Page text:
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functions. As his films and assemblages provocatively challenge conventional notions of good taste and craftsmanship, they initiate dialogues between a range of culturally opposed dichotomies: the exploitative energies of pornography versus the libratory sexual attitudes of the counterculture, the control of social institutions versus the popular language of psychic expansion, the formulaic nature of popular music versus its utopian sentiments and energies. In short, the films and assemblages of Bruce Conner engage with the most significant social and philosophical concerns of Cold War America by presenting a visually and sonically concise analysis of them. However, as Conner’s films attack these socioeconomic structures of control and repression, they nevertheless remain always anxiously indecisive and ambivalent texts. This chapter will consider strategies of found footage filmmaking and other uncommon varieties of modified or redefined authorial collaboration in cinema. In some of these examples, creative intervention is shifted away from the space behind the camera to the editing bench upon which the filmic materials are assembled. Other case studies present provocative varieties of filmic collaboration with a cultural environment or other non-traditional strategies of modified, aleatory, or collective authorship. This discussion will consider the ways in which Conner’s assemblage based filmmaking – as well the collaborative film practices of Robert Nelson, perhaps Conner’s most significant devotee – defy the dominant understanding of experimental film as an imaginative, gestural, expressive, and rhetorically uniform practice by substituting significant elements of humor,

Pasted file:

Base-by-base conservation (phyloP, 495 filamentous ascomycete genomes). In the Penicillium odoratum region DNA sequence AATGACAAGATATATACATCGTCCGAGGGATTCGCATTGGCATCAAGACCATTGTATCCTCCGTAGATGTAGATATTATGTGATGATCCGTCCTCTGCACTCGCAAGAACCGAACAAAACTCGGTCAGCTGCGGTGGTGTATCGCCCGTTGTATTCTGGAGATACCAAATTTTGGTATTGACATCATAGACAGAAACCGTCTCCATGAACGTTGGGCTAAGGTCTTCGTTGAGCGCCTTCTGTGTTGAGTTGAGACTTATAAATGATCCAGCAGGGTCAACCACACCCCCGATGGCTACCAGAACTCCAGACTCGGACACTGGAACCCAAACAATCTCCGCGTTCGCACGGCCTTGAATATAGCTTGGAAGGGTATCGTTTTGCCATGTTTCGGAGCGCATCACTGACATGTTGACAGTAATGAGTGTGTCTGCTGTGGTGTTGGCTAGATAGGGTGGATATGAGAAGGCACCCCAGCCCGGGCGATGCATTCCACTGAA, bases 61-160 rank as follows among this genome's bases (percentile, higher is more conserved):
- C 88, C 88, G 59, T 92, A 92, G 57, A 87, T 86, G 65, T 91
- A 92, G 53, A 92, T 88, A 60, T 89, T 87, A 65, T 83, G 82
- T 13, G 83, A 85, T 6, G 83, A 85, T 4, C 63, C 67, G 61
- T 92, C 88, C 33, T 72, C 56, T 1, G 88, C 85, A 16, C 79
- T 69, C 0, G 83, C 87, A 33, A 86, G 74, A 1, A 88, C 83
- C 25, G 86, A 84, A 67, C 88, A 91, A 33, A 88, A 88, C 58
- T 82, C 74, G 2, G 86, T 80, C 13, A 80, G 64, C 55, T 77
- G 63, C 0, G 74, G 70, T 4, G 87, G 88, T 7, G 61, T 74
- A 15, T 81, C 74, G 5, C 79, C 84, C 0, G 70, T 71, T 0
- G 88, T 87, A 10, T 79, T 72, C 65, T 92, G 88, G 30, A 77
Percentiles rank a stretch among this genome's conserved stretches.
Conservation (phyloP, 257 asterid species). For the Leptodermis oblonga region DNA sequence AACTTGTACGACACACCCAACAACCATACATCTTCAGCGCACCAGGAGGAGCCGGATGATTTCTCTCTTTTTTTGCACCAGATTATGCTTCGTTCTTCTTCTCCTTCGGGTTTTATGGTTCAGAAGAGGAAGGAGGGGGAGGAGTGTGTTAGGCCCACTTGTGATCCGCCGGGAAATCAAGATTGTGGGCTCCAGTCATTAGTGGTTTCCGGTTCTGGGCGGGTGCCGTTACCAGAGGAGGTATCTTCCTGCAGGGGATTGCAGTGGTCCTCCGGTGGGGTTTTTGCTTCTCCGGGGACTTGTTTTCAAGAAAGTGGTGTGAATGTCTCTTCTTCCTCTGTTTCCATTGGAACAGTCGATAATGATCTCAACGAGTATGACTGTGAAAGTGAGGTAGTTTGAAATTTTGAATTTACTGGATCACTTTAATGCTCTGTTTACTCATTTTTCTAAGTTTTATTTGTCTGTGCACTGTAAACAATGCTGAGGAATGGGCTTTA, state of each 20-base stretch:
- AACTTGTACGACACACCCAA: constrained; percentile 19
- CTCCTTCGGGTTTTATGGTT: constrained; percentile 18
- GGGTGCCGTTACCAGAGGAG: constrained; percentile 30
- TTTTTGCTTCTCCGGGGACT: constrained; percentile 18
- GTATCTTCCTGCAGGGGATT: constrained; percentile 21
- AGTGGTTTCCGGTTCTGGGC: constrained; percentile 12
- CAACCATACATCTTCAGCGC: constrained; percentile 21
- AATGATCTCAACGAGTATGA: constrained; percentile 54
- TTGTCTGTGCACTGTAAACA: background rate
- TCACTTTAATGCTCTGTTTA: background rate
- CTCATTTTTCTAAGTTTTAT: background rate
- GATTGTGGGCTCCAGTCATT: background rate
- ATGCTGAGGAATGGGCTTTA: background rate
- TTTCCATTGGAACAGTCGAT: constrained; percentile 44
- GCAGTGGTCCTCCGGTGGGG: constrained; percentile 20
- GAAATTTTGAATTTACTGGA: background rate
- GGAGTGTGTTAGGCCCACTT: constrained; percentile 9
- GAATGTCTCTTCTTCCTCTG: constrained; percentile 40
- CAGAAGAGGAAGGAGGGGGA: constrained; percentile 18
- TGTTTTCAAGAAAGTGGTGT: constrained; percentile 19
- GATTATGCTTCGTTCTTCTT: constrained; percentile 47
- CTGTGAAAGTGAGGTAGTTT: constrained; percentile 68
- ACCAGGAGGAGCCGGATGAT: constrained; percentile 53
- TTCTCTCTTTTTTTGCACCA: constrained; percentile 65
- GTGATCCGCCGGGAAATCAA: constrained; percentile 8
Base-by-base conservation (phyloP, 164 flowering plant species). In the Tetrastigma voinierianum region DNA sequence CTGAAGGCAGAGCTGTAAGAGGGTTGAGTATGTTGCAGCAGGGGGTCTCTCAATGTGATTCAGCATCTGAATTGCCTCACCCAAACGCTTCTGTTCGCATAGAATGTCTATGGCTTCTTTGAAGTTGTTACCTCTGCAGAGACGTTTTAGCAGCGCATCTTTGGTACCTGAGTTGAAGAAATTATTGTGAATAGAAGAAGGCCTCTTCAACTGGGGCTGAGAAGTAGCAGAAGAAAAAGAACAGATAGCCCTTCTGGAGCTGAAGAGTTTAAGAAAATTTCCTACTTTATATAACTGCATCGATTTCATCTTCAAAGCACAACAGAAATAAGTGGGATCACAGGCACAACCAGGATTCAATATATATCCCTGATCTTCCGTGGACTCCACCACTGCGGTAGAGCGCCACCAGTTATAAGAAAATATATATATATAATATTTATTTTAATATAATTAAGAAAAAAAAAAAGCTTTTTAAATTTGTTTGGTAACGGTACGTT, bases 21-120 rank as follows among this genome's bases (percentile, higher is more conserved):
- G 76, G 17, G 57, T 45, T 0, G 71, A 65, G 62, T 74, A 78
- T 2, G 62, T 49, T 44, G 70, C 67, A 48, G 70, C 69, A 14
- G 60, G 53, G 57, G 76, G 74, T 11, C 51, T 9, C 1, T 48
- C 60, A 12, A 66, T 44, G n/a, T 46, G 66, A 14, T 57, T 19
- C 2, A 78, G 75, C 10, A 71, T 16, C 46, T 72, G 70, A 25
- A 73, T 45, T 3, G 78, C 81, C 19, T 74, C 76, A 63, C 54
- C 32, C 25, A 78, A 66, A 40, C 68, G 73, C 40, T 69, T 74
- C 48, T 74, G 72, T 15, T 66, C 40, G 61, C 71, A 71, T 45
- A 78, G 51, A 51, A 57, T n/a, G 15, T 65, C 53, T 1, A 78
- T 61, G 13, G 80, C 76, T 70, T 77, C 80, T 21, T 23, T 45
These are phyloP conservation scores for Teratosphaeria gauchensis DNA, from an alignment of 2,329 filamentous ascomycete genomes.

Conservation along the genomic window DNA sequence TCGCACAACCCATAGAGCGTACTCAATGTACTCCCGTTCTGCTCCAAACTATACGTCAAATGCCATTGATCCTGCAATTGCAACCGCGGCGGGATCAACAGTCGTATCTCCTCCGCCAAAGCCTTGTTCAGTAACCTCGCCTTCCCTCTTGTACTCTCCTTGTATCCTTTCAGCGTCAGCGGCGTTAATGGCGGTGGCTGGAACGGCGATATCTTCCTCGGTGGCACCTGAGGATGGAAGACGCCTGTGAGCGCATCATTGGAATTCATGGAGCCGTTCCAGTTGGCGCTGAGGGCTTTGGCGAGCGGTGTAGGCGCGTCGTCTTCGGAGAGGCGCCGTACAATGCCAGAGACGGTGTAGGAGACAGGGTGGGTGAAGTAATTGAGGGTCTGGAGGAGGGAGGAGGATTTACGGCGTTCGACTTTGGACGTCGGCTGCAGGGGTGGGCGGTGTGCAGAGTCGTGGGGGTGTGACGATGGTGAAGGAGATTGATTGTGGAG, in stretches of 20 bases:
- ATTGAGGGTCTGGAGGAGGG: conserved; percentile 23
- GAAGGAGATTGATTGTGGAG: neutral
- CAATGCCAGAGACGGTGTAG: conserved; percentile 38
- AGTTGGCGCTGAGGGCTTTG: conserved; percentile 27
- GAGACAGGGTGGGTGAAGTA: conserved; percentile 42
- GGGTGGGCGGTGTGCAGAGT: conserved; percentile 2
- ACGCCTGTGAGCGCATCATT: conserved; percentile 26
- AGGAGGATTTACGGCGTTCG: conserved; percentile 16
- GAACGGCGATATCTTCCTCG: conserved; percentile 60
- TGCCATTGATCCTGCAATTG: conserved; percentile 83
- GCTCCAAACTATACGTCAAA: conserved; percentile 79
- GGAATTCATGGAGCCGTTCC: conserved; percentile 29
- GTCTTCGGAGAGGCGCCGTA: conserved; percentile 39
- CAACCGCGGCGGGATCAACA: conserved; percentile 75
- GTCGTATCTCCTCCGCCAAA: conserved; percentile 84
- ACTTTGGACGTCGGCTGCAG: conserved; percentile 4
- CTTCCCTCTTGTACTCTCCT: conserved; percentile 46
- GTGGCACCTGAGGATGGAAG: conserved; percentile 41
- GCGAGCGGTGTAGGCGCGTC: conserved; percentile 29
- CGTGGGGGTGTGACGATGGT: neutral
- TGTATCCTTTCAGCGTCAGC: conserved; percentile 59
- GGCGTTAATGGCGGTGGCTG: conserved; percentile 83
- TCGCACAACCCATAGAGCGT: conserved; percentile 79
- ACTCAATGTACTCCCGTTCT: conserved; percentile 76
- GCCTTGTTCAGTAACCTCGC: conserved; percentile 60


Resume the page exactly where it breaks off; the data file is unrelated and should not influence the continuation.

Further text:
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sarcasm, irony, and structural heterogeneity that often culminate in works dominated by ambivalence and ambiguity. The films of these two artists demonstrate related efforts to transpose the practice of experimental cinema into a fresh tonal register by utilizing innovative authorial strategies that share philosophical imperatives with other trends in art and media, including most notably, assemblage. In addition, as the work of these two filmmakers represents a philosophically dissimilar approach from that of the romantic avant-garde, it also demonstrates a sensibility that is perhaps more typical of the San Francisco Bay area than of New York City, where both of these artists created much of their defining work. In this regard, the current chapter will attempt to shift some of this dissertation’s arguments away from the East Coast by presenting case studies derived from an alternative geographical locale.